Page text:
I want to learn to play tango piano better and so I'm working on transcribing this version of Malena by Lucio Demare. Most often I see this song notated in 2/4 but I'm having trouble notating the rhythm for his playing. If I'm hearing it right, the first 20 seconds in particular seem to be in a rubato that stretches and contracts time greatly adding extra subdivisions to the beat. Is there any specific logic to this rubato approach to help me interpret the playing? I come from jazz and most often when you stretch time you come back where you were. (I'm thinking like Ahmad Jamal at the Pershing.)

I assume this version of Demare's is more of a performance version and not meant for dancing and so he is just taking more liberties with time?

2 Answers 2


It's lovely. Very expressive. It's like a sort of meditation on the tune. No - you couldn't dance to it !

I'm not sure why printed versions might render it in 2/4. 4/4 or 'cut common' seem more appropriate to me. (When I refer to bar-numbers below I'm thinking in 4 to a bar.)

In those first bars he is just reminding himself of the tune; feeling his way into it. I think this is an ancient practice, similar to (though certainly not influenced by) the alap of North Indian classical music: 'unmetered, improvised and unaccompanied'. In Europe no doubt similar mental processes led to the development of the toccata: the need of the lutenist to check his tuning and try and remember the tune someone's requested! It's certainly unmetered, and those bars are sort of unaccompanied: it's two-part writing really, with no chords in the right hand and only broken chords in the left.

Yes - those first few bars would be hard to notate in in any time signature. In Sibelius you would need to use considerable jiggery-pokery. It would be easier to notate them by hand because you could indicate how rapidly the notes were to be played graphically by putting as many of them as you liked into each bar and bunching them up closely or less closely. This is called space time notation, normal note values being replaced by the horizontal spacing of note heads on the staff. (Cage and Lutosławski do this sometimes. Sibelius doesn't!)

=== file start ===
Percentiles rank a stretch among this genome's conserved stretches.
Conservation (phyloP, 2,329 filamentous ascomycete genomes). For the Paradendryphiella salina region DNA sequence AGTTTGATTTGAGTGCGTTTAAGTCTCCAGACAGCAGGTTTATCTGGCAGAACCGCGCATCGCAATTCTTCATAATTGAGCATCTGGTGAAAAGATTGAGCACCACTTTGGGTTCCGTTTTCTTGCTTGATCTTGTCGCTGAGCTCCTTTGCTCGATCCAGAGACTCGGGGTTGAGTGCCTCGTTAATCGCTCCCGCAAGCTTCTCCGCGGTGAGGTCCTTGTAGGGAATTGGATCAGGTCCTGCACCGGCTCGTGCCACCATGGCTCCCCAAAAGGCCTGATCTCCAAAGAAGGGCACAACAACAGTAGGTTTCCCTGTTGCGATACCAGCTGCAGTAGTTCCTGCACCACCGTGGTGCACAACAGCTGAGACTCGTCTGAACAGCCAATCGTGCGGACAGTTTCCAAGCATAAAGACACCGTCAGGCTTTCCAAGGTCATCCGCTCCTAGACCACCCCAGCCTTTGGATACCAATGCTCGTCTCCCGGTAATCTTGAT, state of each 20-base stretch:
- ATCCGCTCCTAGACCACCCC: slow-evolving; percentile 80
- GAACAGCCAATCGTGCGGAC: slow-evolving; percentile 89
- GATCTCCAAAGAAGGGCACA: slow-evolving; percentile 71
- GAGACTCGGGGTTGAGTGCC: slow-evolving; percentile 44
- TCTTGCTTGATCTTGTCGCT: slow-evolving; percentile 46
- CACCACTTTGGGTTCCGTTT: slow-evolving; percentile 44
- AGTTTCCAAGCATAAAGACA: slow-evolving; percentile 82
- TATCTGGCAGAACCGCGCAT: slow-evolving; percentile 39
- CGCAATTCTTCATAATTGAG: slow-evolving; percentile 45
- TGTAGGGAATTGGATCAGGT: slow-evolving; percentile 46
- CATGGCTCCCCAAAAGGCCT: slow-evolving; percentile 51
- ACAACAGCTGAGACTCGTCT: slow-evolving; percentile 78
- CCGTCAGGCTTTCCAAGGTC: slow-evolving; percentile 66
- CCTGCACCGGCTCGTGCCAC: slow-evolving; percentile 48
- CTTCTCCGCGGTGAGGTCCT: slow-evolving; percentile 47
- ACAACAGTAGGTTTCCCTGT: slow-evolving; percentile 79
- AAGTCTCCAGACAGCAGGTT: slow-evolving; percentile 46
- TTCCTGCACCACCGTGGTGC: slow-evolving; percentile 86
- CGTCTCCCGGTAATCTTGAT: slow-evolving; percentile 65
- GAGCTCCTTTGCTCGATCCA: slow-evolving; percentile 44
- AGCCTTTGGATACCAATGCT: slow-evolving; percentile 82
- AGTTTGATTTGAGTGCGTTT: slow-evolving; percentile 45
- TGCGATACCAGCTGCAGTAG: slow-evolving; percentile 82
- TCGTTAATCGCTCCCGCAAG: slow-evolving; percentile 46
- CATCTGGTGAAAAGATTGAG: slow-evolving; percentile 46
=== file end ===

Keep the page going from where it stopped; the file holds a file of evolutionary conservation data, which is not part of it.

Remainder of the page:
You're right about rubato. There are two types: your jazz type, where the stolen time gets repaid, and the type where everyone slows down or speeds up together and there is no catching up. Malena is the second type.

But no, there's no logic to his use of rubato. We could say he's interested in the expressive potential of the piece and that where the notes of the melody are poignant, or where the harmony is richer (the Fm6 for example), he finds more scope for invention. Where he can't see much potential he moves on quickly. In bar 8 [ignoring the intro bar] where a - somewhat ordinary - Cm is expected, he adds a b9 to the C7 and brings it forward to the beginning of the bar, keeping up the emotional energy. Repose is only allowed where it will provide contrast. And he's interested in the contrast between the major-key stuff (which is like a flashback to happier times) and the minor key of the main tune.

Those seem to be the 'rules'. There are really only suggestions of tango, aren't there? Rather fleeting ones. You've probably noticed there are bars of 3/4 in there occasionally. They're not rubato: they're 3/4!

If I were writing it out in order to learn it I wouldn't worry too much what it looked like, and it'd be full of instructions like 'Move on' and 'Hold back', á la Copland. And I'd include a reminder to use hardly any pedal: his use of it is amazingly subtle, isn't it?

Good luck. And thanks - I'm glad to have got to know that piece.

  • Thanks. Good to have a second ear to know I'm not going crazy. I'll probably just write it as makes sense so I can refer back to it and not try to fit it into something rigid.
    – Rozgonyi
    Dec 14, 2019 at 2:40
  • You're welcome. Yes - I think that's what I'd do. Dec 15, 2019 at 10:37

From me, an old opera player: putting forward going arrows above the notes(= faster) or backward going arrows above the notes( = slowing down) or a sign wave kind of thing over the notes (which to me means a kind of blah blah blah: something is going on here, watch out). I wish someone could tell me where the rubatos in tangos tend to happen (like the info to play the off beats in a Strauss waltz with the 2nd beat slightly anticipated and the 3rd beat slightly delayed.) Ah well ....above the notes

Your Answer

By clicking “Post Your Answer”, you agree to our terms of service and acknowledge that you have read and understand our privacy policy and code of conduct.

Not the answer you're looking for? Browse other questions tagged or ask your own question.